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Methanol vs water acidity

  1. Sep 23, 2012 #1
    1. The problem statement, all variables and given/known data

    Soooo...looking at Ka values, methanol is more acidic than water. Ethanol is less acidic.

    I understand that the reason ethanol is less acidic than water is because the ethanol ion has an inductive effect where more electrons are donated to the oxygen, so it being more negative it is more likely to pick up a hydrogen again. Why then is methanol more acidic than water?


    2. Relevant equations



    3. The attempt at a solution
     
  2. jcsd
  3. Sep 23, 2012 #2

    AGNuke

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    Gold Member

    Methanol suffers less inductive effect from Methyl group than Ethanol suffers from Ethyl group.

    Since the acidic strength is determined in aqueous solution itself, by the tendency of the molecule to deprotonate itself due to its acidic H atom being pulled out due to H-Bonds from water.

    The strength of H-Bond between H-atom of water and O-atom of water is somewhat uniform (Water Water everywhere) but there is the difference in methanol (due to different groups attached to O atom in methanol). This might be the cause why Methanol is more acidic than water.
     
  4. Sep 29, 2012 #3

    epenguin

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    I think this sort of explanation (but which maybe is, surely was, in the textbooks and teaching) has to be treated with caution.

    Of one thing I am sure, you must never limit yourself to looking only at the molecules ROH, and RO- you have to look at them in the surrounding solvent.

    Your explanation actually is applicable to the gas phase for the equilibrium ROH ⇔ RO- + H+ where it turns out however to be wrong.

    The trend in the alcohols, I quote
    "was thought at one time to be due to a molecular electronic effect. The larger and more branched alkyl groups... were believed to have increasing electron-donating inductive effects which increasingly destabilise the alkoxide conjugate bases.

    The gas phase activities are in the opposite order however."

    (Tert-butanol is a stronger acid than methanol in fact)
    (CH3)3COH > (CH3)2CHOH > C2H5OH > CH3OH

    "The gas phase results, which reflect the inherent acidities, invalidate the earlier molecular electronic interpretation and establish that the inversion in water must be due to solvation. But is it nor clear whether we are seeing and enthalpy or entropy solvation effect without separate ΔAHH0 and ΔAHS0 effects."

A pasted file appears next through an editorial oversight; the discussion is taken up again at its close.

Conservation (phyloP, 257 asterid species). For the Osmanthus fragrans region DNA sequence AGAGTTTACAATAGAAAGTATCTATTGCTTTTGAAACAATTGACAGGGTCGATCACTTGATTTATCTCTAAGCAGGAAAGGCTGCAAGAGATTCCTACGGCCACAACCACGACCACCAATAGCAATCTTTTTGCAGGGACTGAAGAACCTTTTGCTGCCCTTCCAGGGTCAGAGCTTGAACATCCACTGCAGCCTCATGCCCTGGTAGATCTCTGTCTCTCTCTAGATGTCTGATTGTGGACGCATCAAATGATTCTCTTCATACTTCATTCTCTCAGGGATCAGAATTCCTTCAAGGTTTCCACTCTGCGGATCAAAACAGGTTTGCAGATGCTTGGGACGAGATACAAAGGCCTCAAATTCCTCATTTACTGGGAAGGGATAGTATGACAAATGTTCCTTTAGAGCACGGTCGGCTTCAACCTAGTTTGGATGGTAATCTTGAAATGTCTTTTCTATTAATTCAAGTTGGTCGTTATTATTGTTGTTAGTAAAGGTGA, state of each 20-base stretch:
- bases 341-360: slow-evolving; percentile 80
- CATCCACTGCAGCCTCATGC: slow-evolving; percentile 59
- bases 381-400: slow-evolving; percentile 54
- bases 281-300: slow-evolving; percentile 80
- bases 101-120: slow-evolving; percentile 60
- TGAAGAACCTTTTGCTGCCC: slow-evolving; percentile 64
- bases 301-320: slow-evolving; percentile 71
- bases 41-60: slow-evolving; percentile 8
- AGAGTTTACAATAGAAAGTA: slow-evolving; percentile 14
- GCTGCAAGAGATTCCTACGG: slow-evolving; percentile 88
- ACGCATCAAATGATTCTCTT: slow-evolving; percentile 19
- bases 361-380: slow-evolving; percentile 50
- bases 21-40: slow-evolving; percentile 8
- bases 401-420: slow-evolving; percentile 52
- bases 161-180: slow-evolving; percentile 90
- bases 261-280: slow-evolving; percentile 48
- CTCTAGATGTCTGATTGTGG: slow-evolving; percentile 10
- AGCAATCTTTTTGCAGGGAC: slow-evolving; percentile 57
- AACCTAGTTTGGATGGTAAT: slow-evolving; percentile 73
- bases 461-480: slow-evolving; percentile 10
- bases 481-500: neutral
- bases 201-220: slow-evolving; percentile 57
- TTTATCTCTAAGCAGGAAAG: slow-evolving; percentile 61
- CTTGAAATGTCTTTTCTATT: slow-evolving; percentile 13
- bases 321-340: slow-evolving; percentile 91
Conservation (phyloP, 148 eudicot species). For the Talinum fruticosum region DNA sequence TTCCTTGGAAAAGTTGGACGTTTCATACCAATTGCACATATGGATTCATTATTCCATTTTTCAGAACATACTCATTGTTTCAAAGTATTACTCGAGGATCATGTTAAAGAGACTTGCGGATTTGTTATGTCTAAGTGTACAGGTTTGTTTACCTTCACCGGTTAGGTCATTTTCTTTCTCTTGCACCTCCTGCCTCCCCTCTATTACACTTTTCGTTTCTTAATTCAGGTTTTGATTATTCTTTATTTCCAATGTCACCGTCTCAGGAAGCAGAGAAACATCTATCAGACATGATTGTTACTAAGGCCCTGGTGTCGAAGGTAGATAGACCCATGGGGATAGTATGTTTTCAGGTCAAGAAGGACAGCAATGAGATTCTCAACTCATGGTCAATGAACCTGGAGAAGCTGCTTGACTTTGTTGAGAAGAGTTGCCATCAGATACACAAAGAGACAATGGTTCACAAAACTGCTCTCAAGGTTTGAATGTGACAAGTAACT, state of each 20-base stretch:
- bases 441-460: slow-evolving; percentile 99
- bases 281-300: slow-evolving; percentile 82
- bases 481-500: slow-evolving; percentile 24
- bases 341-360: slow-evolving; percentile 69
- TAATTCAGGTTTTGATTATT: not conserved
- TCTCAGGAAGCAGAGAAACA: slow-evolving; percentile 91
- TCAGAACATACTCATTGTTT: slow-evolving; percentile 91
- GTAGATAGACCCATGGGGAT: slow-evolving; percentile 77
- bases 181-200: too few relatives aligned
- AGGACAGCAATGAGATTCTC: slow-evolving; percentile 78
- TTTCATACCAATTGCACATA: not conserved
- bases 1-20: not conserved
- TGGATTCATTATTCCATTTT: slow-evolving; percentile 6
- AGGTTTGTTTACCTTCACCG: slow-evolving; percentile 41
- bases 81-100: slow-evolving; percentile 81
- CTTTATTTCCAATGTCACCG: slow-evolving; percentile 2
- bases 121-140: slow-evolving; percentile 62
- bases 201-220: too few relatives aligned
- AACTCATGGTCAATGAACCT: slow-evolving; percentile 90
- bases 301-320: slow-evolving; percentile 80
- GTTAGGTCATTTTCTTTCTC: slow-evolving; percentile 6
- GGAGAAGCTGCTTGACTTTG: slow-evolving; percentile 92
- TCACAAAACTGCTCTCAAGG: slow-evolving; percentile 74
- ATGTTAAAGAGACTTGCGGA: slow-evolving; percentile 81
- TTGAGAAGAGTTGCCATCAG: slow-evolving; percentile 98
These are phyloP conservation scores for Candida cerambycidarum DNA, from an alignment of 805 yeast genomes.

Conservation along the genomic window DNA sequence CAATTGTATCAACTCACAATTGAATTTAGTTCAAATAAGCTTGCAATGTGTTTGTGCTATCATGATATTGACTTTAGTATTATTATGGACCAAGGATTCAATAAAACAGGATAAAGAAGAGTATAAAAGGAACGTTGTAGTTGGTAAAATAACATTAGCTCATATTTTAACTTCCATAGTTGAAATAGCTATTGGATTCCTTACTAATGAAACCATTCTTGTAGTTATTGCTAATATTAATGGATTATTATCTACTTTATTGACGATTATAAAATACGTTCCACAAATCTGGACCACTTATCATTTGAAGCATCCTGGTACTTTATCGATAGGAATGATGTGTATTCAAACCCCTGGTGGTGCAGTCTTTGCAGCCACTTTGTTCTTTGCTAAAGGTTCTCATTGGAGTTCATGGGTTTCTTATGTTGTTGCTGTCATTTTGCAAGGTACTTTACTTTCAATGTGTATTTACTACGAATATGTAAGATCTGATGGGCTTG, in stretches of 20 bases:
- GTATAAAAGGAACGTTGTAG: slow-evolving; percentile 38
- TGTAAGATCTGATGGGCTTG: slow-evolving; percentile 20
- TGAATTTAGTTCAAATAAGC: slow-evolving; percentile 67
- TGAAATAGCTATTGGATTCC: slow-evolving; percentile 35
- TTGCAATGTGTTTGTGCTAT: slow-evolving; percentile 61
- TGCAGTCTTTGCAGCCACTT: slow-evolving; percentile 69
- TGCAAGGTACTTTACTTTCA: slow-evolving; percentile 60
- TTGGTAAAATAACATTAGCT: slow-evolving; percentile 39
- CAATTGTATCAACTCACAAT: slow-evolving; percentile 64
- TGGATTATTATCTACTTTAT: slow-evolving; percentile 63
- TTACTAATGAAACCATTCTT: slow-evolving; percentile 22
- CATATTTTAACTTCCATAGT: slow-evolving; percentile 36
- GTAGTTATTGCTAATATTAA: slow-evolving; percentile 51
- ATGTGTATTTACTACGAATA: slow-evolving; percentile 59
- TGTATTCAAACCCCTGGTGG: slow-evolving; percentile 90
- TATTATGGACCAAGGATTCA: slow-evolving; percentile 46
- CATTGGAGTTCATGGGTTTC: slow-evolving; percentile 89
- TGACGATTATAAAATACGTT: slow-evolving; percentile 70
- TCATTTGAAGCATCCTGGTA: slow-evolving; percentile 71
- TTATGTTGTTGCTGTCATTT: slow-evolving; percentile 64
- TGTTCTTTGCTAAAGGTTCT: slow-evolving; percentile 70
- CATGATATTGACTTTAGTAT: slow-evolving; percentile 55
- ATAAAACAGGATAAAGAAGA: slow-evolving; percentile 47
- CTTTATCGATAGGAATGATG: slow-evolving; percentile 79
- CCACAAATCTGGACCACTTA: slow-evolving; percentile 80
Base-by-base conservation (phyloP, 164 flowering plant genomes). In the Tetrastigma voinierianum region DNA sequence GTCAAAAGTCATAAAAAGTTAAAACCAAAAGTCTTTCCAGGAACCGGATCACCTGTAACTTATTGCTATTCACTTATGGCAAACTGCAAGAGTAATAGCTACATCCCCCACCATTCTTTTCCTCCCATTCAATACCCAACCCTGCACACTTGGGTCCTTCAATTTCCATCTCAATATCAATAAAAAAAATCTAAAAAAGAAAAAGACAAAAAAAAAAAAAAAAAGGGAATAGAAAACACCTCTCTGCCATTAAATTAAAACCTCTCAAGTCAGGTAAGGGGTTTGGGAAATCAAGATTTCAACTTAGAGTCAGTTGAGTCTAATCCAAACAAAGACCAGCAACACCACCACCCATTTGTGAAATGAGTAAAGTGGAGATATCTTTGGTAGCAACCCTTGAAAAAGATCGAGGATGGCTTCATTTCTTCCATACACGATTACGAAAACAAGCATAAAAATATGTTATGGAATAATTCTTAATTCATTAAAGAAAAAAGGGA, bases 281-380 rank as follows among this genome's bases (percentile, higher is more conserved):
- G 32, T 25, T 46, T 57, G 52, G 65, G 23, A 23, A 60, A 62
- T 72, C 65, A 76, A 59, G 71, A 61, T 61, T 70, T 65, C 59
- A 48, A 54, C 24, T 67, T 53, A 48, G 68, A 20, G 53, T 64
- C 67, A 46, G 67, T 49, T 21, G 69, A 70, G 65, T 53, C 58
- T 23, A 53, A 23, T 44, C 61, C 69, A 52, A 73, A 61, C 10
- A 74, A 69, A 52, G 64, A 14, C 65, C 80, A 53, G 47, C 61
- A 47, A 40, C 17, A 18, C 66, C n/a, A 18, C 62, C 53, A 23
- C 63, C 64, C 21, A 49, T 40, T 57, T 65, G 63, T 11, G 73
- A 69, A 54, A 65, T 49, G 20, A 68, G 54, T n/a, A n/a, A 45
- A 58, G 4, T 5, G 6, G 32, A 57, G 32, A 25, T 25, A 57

I am surprised that these quantities were not available at the time of writing (1984). The quotes come from "The physical basis of organic Chemistry" by Howard Maskill. Electronic explanations do seem to work for some things however, or rather I guess, solvent effects although always important, can be constant enough in certain comparisons.

    But from the several pages of the above book (all relevant I've got :blushing:) about the factors determining acid/base strengths it would be quite hard for a student to distil much predictive ability IMO. So I ask whether there is any more up to date and also more didactic text or run-down - surely the chemical education community has been active on this since it has taught a bit wrong previously?

    The question is most clearly formulated as: why is the equilibrium

    CH3O- + C2H5OH ⇔ CH3OH + C2H5O-

    to the left? IOW why, in water, does negative the charge prefer to be next the methyl rather than the ethyl group?

    The non-polar group can be thought of as a hole in the water so it is surrounded by structured water with bonds between water molecules as in a water-air surface.

    Then my amateur explanation would be putting the charge involves breaking up a bigger surface and more bonds with the bigger nonpolar groups, so the charge prefers the smaller groups. *

    But I would very much like to hear what is the accepted picture.


    *Even then not sure I can account for why the pKAH of water (15.74) is between that of methanol and ethanol, which Maskill says is anomalous and 'must be due to solvation effects'
     
    Last edited: Sep 30, 2012
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